Jobs laughed off the several years of anti-Apple criticism centering on multitasking by noting that while Apple wasn't "the first to this party," it's definitely "going to be the best." The system works pretty much how you would expect: That home button gets another function--a double click now activates the multitasking system. This means it doesn't work through a gesture, like some fans of Mac OS X's Exposé feature had hoped, but it's at least a natural activity for anyone familiar with how iPhones work at the moment.
While running an app, a double click brings up a bar at the bottom of the screen that looks a lot like (though distinctly different from) the standard four-app iPhone menu bar. It shows which other apps are running at the moment, in addition to the one that's occupying the main portion of the iPhone's screen (that app gets bumped upwards a notch by the slide-in multitask window). You then merely switch between the apps with a dab at its icon, and the new app picks up where it left off.
Lest you worry that this is merely super-fast app "switching" (with the apps available and not requiring re-logins, to systems like AIM, but actually frozen in place while in the background) then worry not--Jobs demonstrated that Pandora's streaming audio system happily worked while the app was running behind a different one.
And then Apple pulled another magic trick out of his hat...and revealed that Skype VoIP calling works in the background too. This is something of a revelation, since it almost circumvents the cell phone provider's network. Will it work over 3G? We're not sure. Will Google Voice arrive, finally, for the iPhone? Nobody knows. Yet.
Apple's SVP of iPhone software Scott Forstall then revealed another massive trick in iPhone multitasking: GPS, or location-awareness. This has obvious utility for anyone who uses the iPhone as a GPS. But the implications for social gaming systems like Foursquare are also massive, as is the ability of, for example, shopping reminder apps to pop up to tell you to buy groceries when you're near the supermarket.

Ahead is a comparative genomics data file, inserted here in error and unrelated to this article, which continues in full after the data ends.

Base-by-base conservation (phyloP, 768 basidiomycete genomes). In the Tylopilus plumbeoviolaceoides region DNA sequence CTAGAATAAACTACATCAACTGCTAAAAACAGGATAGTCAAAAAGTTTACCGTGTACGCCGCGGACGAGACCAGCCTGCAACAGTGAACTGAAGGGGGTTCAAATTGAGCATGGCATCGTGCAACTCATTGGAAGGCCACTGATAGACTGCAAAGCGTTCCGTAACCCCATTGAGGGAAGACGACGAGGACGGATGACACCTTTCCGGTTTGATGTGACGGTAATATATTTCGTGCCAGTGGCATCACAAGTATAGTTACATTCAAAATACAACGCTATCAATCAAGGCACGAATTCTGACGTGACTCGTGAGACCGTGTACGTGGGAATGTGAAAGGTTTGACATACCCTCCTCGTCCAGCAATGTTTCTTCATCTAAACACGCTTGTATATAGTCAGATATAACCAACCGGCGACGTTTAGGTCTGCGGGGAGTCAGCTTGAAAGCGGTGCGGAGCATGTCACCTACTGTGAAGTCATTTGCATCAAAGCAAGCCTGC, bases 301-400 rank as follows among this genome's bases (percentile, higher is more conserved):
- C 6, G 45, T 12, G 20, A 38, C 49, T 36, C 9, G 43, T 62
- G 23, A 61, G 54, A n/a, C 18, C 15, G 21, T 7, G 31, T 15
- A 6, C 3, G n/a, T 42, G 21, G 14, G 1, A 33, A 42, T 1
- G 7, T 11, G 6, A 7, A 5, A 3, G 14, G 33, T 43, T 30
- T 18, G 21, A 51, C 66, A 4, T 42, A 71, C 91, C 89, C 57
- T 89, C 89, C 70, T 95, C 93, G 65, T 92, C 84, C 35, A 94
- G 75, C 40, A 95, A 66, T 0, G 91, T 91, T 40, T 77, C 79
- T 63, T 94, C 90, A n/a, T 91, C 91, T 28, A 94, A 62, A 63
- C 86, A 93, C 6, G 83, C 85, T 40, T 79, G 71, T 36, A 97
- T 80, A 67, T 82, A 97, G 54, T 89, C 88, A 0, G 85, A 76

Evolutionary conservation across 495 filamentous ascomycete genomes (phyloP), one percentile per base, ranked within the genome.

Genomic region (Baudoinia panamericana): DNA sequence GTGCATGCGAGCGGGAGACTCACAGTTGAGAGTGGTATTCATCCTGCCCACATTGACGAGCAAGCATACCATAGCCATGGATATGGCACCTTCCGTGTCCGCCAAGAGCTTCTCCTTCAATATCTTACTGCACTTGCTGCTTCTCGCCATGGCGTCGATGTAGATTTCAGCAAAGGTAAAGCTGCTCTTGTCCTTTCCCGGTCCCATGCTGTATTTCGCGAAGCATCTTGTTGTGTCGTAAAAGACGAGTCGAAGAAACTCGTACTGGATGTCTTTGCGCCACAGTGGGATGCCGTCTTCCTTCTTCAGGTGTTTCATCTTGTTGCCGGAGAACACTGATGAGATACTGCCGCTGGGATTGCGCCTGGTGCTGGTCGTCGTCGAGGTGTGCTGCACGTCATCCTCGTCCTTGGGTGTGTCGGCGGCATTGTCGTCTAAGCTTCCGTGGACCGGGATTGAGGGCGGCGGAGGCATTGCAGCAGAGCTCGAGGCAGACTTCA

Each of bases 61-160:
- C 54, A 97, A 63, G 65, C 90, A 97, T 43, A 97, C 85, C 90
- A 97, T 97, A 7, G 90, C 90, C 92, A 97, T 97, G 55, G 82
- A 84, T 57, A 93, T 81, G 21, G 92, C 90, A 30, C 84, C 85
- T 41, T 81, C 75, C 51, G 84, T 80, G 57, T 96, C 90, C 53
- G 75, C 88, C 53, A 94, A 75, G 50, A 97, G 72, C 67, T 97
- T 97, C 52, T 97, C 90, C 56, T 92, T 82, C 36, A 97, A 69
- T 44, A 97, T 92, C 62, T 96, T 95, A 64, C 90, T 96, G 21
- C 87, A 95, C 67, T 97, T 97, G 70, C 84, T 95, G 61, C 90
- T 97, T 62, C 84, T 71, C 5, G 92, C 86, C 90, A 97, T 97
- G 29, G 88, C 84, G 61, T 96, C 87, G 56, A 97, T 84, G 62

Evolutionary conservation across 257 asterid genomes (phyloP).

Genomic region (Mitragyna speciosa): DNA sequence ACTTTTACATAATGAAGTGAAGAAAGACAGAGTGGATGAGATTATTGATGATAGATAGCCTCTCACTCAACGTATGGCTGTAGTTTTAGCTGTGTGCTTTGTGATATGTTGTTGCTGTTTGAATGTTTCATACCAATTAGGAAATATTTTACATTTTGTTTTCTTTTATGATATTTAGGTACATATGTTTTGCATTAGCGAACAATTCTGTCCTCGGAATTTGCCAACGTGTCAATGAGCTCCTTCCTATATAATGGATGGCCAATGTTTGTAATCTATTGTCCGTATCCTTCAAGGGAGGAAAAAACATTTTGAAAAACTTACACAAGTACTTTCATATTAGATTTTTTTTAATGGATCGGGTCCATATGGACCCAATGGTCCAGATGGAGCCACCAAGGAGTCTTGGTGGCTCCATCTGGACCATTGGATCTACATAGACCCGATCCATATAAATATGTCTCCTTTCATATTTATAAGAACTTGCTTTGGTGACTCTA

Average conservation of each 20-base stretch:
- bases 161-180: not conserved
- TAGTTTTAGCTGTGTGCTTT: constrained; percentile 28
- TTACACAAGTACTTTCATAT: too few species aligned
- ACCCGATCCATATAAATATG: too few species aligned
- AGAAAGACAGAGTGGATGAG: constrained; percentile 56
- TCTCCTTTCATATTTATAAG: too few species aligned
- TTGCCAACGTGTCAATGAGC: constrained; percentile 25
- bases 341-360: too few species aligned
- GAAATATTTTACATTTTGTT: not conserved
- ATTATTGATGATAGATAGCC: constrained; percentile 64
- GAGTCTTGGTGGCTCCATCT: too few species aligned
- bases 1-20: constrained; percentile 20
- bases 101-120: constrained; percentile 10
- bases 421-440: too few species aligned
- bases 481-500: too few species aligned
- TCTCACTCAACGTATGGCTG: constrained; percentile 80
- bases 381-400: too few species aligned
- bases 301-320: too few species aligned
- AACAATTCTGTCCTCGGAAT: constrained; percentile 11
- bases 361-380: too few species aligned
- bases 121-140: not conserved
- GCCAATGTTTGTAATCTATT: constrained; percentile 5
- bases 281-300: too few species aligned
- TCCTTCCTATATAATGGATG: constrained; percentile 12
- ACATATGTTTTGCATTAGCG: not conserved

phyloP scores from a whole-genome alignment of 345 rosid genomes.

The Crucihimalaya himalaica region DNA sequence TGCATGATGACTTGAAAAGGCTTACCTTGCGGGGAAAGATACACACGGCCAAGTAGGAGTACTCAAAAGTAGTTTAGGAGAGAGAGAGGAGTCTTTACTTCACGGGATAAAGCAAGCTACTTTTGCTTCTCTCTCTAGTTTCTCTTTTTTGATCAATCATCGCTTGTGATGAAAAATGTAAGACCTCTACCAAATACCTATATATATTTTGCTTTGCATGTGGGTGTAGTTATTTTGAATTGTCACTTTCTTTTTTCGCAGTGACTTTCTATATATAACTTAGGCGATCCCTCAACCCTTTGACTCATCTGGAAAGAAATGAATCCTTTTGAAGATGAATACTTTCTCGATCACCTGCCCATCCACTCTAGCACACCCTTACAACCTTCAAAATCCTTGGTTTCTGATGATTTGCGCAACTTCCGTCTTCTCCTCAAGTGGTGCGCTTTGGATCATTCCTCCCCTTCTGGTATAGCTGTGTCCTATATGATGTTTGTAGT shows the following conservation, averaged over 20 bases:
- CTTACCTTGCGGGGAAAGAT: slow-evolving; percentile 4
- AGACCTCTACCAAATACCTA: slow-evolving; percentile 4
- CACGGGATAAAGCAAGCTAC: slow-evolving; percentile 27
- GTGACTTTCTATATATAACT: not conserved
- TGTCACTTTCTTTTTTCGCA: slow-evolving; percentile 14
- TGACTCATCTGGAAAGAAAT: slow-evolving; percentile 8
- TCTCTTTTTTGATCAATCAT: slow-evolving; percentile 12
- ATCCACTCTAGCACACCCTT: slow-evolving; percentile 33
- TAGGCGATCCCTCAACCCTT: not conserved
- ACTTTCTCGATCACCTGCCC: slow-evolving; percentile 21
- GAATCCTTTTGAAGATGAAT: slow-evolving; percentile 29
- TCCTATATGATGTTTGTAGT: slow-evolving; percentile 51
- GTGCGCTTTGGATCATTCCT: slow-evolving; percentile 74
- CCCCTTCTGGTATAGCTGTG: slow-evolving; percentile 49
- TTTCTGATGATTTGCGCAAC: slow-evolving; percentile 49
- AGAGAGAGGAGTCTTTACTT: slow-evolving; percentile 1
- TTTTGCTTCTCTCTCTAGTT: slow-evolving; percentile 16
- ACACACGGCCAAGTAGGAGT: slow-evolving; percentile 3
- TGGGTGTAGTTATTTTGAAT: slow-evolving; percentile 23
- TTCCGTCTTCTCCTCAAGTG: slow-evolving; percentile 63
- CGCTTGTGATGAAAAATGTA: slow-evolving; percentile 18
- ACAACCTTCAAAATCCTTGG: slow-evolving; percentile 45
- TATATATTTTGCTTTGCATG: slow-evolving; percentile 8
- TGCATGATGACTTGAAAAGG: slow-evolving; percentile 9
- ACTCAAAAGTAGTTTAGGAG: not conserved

Forstall noted that Apple won't be playing fast and loose with your location, and that whenever an app is pinging your phone for location data, it'll give itself away with a special notification in the iPhone menu bar. Is this enough to allay people's fears? It's certainly a good step in this direction.
Apple's interim "multitask" push notifications aren't going away though, as they can still serve an important purpose--letting you know if a backgrounded app has finished uploading or downloading a large file, for example.
There's one more thing to note, which will be criticized by some, but it's in line with other Apple policies, and we guessed it in our rumor round-up this morning: Apple's maintaining strict control over multitasking, to prevent security issues or serious battery-sapping going on. There are seven new APIs in the code that allow backgrounding, and even app-to-app interactivity, so full multitasking is restricted. The system is thus 60% multitasking (with the most popular kinds of background activity like continuous audio) and 40% fast task-switching. This will have the Android and Pre fans pointing and laughing, but from a user perspective the experience probably won't feel restrictive at all...particularly with all the other iPhone tweaks this new software introduces.
This will only work on the 3GS version of the iPhone and 3rd generation iPod Touch later this summer. And there's been no specific mention of how multitasking will work on the iPad yet, only that we'll get more details in the fall. So we'll step in and say that if it's this neat on the iPhone, it'll be transformational on the more powerful tablet PC.
To keep up with this news in a more real-time setting (soon on your iPhone while doing something else in another app!) follow me, Kit Eaton, on Twitter. That QR code on the left will take you to my Twitter feed too.